Xavier Corberó (1935–2017) is among the foremost Spanish artists of the last century. His sculptures in rough-hewn stone, marble, and bronze gave form to ideas running through a circle of contemporary surrealist artists, including Salvador Dalí, Marcel Duchamp, Max Ernst, and Joan Miró, but with pieces distinctly his own. His works are widely and internationally celebrated in institutions like London’s V&A and New York’s The Met, but maybe his greatest artwork is located on the outskirts of Barcelona in the form of the home he built for himself over a period of five decades, a series of labyrinthine rooms, levels, buildings, and arches that he continually added to whenever money came his way, conceiving new plans on morning strolls with the local builder.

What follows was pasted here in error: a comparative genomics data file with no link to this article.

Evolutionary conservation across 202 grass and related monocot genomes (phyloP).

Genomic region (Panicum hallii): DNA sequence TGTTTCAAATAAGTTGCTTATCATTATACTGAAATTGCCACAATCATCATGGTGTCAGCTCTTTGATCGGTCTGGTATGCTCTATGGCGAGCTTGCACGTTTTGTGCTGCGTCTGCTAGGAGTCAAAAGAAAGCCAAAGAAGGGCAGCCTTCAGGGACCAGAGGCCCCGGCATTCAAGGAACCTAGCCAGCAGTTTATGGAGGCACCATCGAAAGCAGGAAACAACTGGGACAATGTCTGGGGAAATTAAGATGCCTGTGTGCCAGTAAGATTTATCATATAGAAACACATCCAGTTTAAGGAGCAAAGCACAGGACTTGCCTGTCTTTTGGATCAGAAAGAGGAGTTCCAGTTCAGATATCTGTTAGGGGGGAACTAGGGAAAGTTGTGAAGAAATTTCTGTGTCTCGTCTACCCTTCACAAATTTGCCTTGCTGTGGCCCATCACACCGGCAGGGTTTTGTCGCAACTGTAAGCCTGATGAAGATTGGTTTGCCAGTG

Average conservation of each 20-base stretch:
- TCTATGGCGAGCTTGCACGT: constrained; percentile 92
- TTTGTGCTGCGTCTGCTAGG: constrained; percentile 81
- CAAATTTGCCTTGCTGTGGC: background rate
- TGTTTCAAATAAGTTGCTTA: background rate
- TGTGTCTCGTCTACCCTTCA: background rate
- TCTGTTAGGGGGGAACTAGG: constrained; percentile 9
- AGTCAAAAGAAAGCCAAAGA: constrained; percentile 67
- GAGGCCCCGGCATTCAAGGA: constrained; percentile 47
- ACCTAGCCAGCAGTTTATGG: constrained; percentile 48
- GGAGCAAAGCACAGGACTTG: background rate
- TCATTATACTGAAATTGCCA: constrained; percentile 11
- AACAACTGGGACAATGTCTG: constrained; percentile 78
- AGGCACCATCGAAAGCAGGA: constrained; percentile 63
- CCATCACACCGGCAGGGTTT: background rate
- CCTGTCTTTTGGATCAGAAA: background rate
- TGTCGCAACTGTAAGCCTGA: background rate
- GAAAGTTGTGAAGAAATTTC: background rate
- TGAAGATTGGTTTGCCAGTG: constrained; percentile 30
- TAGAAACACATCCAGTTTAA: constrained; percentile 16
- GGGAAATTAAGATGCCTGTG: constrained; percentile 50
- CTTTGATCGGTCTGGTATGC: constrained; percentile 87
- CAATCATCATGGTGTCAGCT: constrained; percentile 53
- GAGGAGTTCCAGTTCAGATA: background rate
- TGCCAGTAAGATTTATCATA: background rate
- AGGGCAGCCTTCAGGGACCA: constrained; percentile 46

The House of Xavier Corberó, edited by his daughter Ana Corberó, is the first publication to explore this home in Esplugues de Llobregat, which soon looks to be sold. With original photography by Daniel Riera, it also features a series of texts by long-time friends and colleagues of the artist: the architects Ricardo Bofill and Josep Acebillo, program director at World Architecture Festival Paul Finch, artist and journalist Celia Lyttelton, RBTA director Pablo Bofill, as well as an interview with Corberó himself by the filmmaker Albert Moya, originally published in issue #16 of Apartamento magazine.